Victorian London - Publications - Social Investigation/Journalism - The Wilds of London, by James Greenwood, 1874 - With a Night Cabman

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WITH A NIGHT CABMAN.

IT was nearly one in the morning when I sought him, and the melancholy, drizzling rain that had set in with the preceding evening still continued, and there was a chilly wind blowing, and it was very dark. His was the only cab on the rank, and he was invisible. I knew where to find him, however. I tapped at the closed sash, and immediately ensued a rustling of straw and the sounds of a decidedly unamiable voice, crying "Hullo!" which I was sorry to hear, my business with him being of an unusual character, and one the revelation of which to a man roused from his sleep and savage might not be courteously entertained.
    "Is it a job? he demanded, in a muffled voice.
    "Something in that way."
    "Beg pardon, sir thought p'r'aps it might be a lark. Where to, sir?"
    I was glad to discover that he was a little man and gray-haired. Likewise that he was lame of a leg, as might be told by his crabbish way of shuffling out of the vehicle. It was possible that when I told him what it was I wanted he might regard it as a "lark," and demand immediate satisfaction.
    "Where to, sir?"
    "Well, the fact is, I wish to go nowhere in particular. The case is this - It is my misfortune to - "
    " I knows all about it, sir," he interrupted; "taint the first job of that sort I've had. Key of the street! Well, it is orkard. [-108-] Never mind, sir; jump in. It ain't like the down beds and woolly blankets like what you've got at home, but the cushions is warm, and there's no draught to speak of. What time shall I wake you sir? I'll put the mare down the road a mile or so, and perhaps that'll rock you off."
    It is evident that he mistook me for an unlucky dog shut out of his legitimate lodgings and anxious to stow away for the remainder of the night at the rather expensive rate of two shillings an hour. He was considerably astonished when I told him it was my desire to sit outside the cab, and not inside - to keep him company, in fact, through the small hours, with a view to gratifying my curiosity as to the sort of business done in his peculiar line. It was some time before I could persuade him that I was in earnest, but, that difficulty overcome, no other presented itself.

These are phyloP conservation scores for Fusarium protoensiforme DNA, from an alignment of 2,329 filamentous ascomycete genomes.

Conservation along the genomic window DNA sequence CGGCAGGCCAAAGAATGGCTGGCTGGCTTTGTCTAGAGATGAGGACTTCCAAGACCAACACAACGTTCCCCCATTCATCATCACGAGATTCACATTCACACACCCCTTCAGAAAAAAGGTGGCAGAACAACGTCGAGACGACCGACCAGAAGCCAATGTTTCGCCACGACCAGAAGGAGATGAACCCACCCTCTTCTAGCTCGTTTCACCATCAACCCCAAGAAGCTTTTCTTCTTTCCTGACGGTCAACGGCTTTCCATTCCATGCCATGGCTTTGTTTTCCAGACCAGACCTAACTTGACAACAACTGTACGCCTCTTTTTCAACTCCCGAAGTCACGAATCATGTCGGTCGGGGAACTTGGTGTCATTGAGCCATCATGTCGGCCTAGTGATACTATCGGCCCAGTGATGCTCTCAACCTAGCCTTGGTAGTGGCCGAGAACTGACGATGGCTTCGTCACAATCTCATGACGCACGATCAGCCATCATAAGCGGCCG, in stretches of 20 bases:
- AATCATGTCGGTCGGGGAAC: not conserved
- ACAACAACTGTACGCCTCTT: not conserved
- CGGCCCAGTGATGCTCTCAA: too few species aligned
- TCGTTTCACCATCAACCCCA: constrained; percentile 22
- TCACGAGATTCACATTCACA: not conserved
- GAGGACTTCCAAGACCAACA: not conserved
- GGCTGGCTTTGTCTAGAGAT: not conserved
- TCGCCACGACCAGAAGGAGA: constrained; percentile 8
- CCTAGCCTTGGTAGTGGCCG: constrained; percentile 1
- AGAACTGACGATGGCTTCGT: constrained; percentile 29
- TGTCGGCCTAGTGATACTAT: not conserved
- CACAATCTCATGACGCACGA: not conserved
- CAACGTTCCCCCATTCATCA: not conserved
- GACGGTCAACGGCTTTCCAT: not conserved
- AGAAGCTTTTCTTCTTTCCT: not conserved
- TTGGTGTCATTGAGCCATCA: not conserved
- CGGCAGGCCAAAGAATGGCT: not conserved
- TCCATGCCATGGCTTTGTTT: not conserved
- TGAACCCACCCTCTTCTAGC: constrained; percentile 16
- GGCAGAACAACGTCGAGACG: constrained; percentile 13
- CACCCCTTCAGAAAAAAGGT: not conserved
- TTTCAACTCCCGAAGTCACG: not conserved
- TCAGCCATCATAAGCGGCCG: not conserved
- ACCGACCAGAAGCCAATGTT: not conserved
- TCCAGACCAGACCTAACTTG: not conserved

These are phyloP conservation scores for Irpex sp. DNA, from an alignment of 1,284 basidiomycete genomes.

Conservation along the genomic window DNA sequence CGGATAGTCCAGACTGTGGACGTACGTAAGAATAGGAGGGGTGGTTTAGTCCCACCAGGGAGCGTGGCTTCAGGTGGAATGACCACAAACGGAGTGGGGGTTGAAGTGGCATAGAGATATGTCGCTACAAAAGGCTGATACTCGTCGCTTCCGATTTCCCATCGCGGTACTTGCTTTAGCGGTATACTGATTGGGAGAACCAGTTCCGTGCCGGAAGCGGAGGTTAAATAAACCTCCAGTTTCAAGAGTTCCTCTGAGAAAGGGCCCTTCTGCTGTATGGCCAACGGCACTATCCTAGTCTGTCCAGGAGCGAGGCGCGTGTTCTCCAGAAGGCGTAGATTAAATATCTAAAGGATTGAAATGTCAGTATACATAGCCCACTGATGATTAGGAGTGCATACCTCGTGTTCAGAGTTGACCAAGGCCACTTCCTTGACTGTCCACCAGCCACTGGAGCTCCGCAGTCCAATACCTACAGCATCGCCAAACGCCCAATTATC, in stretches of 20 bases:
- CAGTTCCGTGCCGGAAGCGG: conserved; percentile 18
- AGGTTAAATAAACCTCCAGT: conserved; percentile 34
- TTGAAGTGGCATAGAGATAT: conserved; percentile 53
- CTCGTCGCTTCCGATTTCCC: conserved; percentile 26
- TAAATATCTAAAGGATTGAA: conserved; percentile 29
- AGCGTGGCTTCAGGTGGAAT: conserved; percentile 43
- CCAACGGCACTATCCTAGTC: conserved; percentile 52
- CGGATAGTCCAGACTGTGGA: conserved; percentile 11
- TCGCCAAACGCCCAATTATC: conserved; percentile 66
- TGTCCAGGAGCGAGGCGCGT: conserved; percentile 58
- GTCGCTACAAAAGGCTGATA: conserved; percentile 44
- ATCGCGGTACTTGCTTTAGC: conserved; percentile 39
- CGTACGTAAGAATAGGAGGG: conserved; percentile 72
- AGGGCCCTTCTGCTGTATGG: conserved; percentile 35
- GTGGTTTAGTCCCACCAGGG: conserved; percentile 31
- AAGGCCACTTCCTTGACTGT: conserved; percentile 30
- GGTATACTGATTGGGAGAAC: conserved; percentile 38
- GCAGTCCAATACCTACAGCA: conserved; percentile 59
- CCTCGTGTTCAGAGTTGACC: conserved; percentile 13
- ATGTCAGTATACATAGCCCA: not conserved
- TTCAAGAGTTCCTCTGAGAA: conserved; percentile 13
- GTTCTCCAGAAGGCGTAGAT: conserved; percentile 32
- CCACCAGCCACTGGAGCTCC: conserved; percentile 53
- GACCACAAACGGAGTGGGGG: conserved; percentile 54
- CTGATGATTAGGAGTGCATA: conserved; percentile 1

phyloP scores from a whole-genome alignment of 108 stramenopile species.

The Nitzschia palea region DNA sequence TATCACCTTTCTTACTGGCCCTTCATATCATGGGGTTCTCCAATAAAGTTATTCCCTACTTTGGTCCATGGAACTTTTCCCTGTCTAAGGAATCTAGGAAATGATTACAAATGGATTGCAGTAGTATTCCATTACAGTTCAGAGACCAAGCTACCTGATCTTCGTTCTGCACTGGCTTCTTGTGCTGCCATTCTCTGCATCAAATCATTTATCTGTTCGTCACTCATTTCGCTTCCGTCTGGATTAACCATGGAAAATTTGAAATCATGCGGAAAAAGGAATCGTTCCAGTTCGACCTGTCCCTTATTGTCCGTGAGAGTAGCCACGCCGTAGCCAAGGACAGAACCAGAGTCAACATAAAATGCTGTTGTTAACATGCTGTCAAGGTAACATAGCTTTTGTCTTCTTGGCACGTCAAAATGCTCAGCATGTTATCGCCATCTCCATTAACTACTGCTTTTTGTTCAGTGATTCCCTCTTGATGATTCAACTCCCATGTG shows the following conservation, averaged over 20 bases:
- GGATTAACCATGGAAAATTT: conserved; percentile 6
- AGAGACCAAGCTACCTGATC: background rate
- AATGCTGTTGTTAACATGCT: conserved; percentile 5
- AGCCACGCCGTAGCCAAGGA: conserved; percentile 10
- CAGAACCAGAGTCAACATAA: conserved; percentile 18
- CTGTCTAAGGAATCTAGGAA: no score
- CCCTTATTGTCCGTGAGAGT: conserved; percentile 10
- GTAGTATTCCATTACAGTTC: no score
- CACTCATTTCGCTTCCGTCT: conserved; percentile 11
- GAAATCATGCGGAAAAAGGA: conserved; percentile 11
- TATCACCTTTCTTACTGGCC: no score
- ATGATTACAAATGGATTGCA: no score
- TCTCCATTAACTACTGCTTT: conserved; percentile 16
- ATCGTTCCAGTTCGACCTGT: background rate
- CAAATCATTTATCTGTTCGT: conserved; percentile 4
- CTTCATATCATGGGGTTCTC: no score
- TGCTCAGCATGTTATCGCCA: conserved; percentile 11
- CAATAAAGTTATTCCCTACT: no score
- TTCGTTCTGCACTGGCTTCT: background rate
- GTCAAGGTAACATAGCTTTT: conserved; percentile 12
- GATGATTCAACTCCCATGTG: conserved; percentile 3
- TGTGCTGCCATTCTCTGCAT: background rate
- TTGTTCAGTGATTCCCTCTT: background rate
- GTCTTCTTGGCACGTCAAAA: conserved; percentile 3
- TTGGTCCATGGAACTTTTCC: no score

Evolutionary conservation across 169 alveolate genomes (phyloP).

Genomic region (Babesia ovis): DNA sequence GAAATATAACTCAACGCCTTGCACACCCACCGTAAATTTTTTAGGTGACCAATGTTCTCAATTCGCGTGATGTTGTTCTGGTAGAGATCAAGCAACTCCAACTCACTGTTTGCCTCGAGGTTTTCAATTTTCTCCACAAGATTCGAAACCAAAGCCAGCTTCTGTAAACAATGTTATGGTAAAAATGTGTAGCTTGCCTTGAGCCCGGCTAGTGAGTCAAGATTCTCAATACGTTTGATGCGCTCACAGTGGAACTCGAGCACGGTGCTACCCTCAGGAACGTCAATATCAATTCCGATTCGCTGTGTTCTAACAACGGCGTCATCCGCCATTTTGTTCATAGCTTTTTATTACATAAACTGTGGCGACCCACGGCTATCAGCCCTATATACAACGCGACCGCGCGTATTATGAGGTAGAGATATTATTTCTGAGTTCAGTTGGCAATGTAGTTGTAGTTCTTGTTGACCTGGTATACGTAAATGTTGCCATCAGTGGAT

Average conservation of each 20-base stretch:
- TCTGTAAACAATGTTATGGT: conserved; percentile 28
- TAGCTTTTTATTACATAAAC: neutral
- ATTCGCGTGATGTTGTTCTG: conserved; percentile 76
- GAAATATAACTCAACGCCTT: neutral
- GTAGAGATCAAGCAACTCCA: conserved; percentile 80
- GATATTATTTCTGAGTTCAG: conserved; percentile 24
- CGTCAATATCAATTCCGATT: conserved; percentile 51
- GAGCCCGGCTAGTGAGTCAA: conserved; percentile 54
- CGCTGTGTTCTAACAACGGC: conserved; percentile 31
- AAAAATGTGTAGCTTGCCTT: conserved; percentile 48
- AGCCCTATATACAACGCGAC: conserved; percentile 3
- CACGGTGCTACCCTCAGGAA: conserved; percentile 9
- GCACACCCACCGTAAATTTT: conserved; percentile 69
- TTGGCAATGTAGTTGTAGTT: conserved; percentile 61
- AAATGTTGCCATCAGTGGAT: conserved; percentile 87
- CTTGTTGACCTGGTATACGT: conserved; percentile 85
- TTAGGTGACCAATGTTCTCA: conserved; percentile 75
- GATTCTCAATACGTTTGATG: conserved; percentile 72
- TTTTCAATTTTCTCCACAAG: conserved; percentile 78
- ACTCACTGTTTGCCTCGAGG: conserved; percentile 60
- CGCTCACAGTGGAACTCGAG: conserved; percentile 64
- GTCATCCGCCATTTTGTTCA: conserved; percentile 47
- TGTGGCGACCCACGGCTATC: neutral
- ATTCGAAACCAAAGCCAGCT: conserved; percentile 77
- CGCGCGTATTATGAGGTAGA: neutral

I had a wicker-covered flask in my pocket ; and presently John Barlow, badge 987,654, and myself were chatting together, as we sat on the driving-seat, as affably as though we lived in the same street, and had taken our licences out on the same day. It was some time, however, before we found a fare, and meanwhile the discourse turned on the two subjects nearest John Barlow's heart - the old brown mare in the shafts and his old woman at home. Concerning the former, he startled me with the information that, considering her age, and the fact of her having only three legs, she was a wonder. I looked down, and, finding that the mare apparently had four legs, asked him to explain.
    "Ah I if you count that thing on the off side she's got four ; but I don't call that a leg, it's only a swinger, and been nothing but a swinger this nine years, to my knowledge," said Mr. Barlow. "It's awfully agin her, that leg is."
    "Something appears to be against her," I remarked. "Is it her appetite ? She's rather bony, isn't she?"
    "It's all owin' to that leg. Her appetite's all that can be [-109-] desired, and a jolly sight more so than is conwenient sometimes," replied he ; but it's that leg that beats her. Oftentimes when we've had a run o' luck, I've got it in my 'art to stand a quartern of beans to the old gal, but I daresent ; they'd get into them three sound legs of hers and make her so sarsy that she'd forget to be keerful of her lame pin, and lay herself up."
    "Is she your own?"
    "No ; I only drives her. I ain't my own master."
    I might have known that without asking. No man that was his own master would drive a night cab, I should think. "
    "You're right. I shouldn't, o'ny that I'm so awfully eat up with rheumatism."
    "You are joking."
    "Am I? Lord send I was!" And he shook his head in a manner more convincing than his words.
    "You'll excuse my incredulity," said I " but you must admit that being eat up with rheumatism is not commonly made grounds for preferring to pass the night out of doors rather than in one's warm bed at home."